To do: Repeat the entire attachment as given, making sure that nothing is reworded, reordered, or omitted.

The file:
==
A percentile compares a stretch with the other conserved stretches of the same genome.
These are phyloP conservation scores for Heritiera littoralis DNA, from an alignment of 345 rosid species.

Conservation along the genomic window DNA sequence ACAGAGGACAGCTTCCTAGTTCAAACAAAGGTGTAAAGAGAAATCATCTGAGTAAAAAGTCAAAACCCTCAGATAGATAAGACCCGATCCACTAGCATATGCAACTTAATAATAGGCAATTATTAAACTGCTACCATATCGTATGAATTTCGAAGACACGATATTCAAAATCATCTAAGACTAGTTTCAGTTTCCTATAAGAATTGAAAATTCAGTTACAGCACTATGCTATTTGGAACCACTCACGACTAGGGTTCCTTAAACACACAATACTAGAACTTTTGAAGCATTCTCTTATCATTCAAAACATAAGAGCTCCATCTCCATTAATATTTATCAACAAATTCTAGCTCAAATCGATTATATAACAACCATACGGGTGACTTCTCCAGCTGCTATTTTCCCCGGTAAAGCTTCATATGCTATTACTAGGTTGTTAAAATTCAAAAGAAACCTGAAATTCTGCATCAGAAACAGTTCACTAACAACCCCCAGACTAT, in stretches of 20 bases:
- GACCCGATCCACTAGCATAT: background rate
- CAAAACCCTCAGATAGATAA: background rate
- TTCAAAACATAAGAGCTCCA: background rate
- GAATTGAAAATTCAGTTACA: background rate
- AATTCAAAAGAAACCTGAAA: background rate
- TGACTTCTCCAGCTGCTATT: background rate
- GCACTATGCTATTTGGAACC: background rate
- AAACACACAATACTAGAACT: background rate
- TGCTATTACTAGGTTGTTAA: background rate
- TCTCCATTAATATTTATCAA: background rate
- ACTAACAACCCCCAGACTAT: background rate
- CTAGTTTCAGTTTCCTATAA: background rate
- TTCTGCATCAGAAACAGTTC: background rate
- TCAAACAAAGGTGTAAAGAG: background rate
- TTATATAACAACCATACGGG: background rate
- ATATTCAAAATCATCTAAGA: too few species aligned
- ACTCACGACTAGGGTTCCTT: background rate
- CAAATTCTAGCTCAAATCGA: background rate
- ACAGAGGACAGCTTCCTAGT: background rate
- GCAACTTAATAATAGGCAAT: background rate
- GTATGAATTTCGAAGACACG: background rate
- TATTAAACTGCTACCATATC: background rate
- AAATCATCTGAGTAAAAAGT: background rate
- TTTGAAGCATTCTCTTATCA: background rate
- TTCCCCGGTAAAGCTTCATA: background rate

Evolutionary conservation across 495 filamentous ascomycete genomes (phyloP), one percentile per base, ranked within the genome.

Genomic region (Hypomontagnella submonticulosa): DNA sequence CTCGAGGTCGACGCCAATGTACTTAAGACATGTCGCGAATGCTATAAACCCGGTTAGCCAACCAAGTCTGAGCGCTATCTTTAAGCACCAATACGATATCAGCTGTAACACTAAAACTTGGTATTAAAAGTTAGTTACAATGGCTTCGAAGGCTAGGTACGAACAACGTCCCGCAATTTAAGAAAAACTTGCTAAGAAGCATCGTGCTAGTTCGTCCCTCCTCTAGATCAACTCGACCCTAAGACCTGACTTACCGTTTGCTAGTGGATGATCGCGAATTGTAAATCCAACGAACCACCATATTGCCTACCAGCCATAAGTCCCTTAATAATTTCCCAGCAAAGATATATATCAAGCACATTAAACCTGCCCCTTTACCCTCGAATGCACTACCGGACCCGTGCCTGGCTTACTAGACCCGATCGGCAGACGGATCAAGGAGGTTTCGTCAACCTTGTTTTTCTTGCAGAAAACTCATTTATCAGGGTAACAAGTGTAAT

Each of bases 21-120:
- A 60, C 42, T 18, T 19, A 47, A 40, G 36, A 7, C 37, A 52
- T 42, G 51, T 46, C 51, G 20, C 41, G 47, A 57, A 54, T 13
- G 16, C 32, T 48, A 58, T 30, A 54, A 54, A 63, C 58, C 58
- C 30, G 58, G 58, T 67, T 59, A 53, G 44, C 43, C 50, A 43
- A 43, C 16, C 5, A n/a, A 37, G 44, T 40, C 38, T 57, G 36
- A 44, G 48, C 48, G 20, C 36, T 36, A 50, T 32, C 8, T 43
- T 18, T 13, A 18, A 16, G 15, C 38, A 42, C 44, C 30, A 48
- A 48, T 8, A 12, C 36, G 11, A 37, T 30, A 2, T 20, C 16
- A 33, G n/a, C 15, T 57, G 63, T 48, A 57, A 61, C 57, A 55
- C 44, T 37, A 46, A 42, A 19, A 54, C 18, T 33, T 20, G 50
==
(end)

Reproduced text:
A percentile compares a stretch with the other conserved stretches of the same genome.
These are phyloP conservation scores for Heritiera littoralis DNA, from an alignment of 345 rosid species.

Conservation along the genomic window DNA sequence ACAGAGGACAGCTTCCTAGTTCAAACAAAGGTGTAAAGAGAAATCATCTGAGTAAAAAGTCAAAACCCTCAGATAGATAAGACCCGATCCACTAGCATATGCAACTTAATAATAGGCAATTATTAAACTGCTACCATATCGTATGAATTTCGAAGACACGATATTCAAAATCATCTAAGACTAGTTTCAGTTTCCTATAAGAATTGAAAATTCAGTTACAGCACTATGCTATTTGGAACCACTCACGACTAGGGTTCCTTAAACACACAATACTAGAACTTTTGAAGCATTCTCTTATCATTCAAAACATAAGAGCTCCATCTCCATTAATATTTATCAACAAATTCTAGCTCAAATCGATTATATAACAACCATACGGGTGACTTCTCCAGCTGCTATTTTCCCCGGTAAAGCTTCATATGCTATTACTAGGTTGTTAAAATTCAAAAGAAACCTGAAATTCTGCATCAGAAACAGTTCACTAACAACCCCCAGACTAT, in stretches of 20 bases:
- GACCCGATCCACTAGCATAT: background rate
- CAAAACCCTCAGATAGATAA: background rate
- TTCAAAACATAAGAGCTCCA: background rate
- GAATTGAAAATTCAGTTACA: background rate
- AATTCAAAAGAAACCTGAAA: background rate
- TGACTTCTCCAGCTGCTATT: background rate
- GCACTATGCTATTTGGAACC: background rate
- AAACACACAATACTAGAACT: background rate
- TGCTATTACTAGGTTGTTAA: background rate
- TCTCCATTAATATTTATCAA: background rate
- ACTAACAACCCCCAGACTAT: background rate
- CTAGTTTCAGTTTCCTATAA: background rate
- TTCTGCATCAGAAACAGTTC: background rate
- TCAAACAAAGGTGTAAAGAG: background rate
- TTATATAACAACCATACGGG: background rate
- ATATTCAAAATCATCTAAGA: too few species aligned
- ACTCACGACTAGGGTTCCTT: background rate
- CAAATTCTAGCTCAAATCGA: background rate
- ACAGAGGACAGCTTCCTAGT: background rate
- GCAACTTAATAATAGGCAAT: background rate
- GTATGAATTTCGAAGACACG: background rate
- TATTAAACTGCTACCATATC: background rate
- AAATCATCTGAGTAAAAAGT: background rate
- TTTGAAGCATTCTCTTATCA: background rate
- TTCCCCGGTAAAGCTTCATA: background rate

Evolutionary conservation across 495 filamentous ascomycete genomes (phyloP), one percentile per base, ranked within the genome.

Genomic region (Hypomontagnella submonticulosa): DNA sequence CTCGAGGTCGACGCCAATGTACTTAAGACATGTCGCGAATGCTATAAACCCGGTTAGCCAACCAAGTCTGAGCGCTATCTTTAAGCACCAATACGATATCAGCTGTAACACTAAAACTTGGTATTAAAAGTTAGTTACAATGGCTTCGAAGGCTAGGTACGAACAACGTCCCGCAATTTAAGAAAAACTTGCTAAGAAGCATCGTGCTAGTTCGTCCCTCCTCTAGATCAACTCGACCCTAAGACCTGACTTACCGTTTGCTAGTGGATGATCGCGAATTGTAAATCCAACGAACCACCATATTGCCTACCAGCCATAAGTCCCTTAATAATTTCCCAGCAAAGATATATATCAAGCACATTAAACCTGCCCCTTTACCCTCGAATGCACTACCGGACCCGTGCCTGGCTTACTAGACCCGATCGGCAGACGGATCAAGGAGGTTTCGTCAACCTTGTTTTTCTTGCAGAAAACTCATTTATCAGGGTAACAAGTGTAAT

Each of bases 21-120:
- A 60, C 42, T 18, T 19, A 47, A 40, G 36, A 7, C 37, A 52
- T 42, G 51, T 46, C 51, G 20, C 41, G 47, A 57, A 54, T 13
- G 16, C 32, T 48, A 58, T 30, A 54, A 54, A 63, C 58, C 58
- C 30, G 58, G 58, T 67, T 59, A 53, G 44, C 43, C 50, A 43
- A 43, C 16, C 5, A n/a, A 37, G 44, T 40, C 38, T 57, G 36
- A 44, G 48, C 48, G 20, C 36, T 36, A 50, T 32, C 8, T 43
- T 18, T 13, A 18, A 16, G 15, C 38, A 42, C 44, C 30, A 48
- A 48, T 8, A 12, C 36, G 11, A 37, T 30, A 2, T 20, C 16
- A 33, G n/a, C 15, T 57, G 63, T 48, A 57, A 61, C 57, A 55
- C 44, T 37, A 46, A 42, A 19, A 54, C 18, T 33, T 20, G 50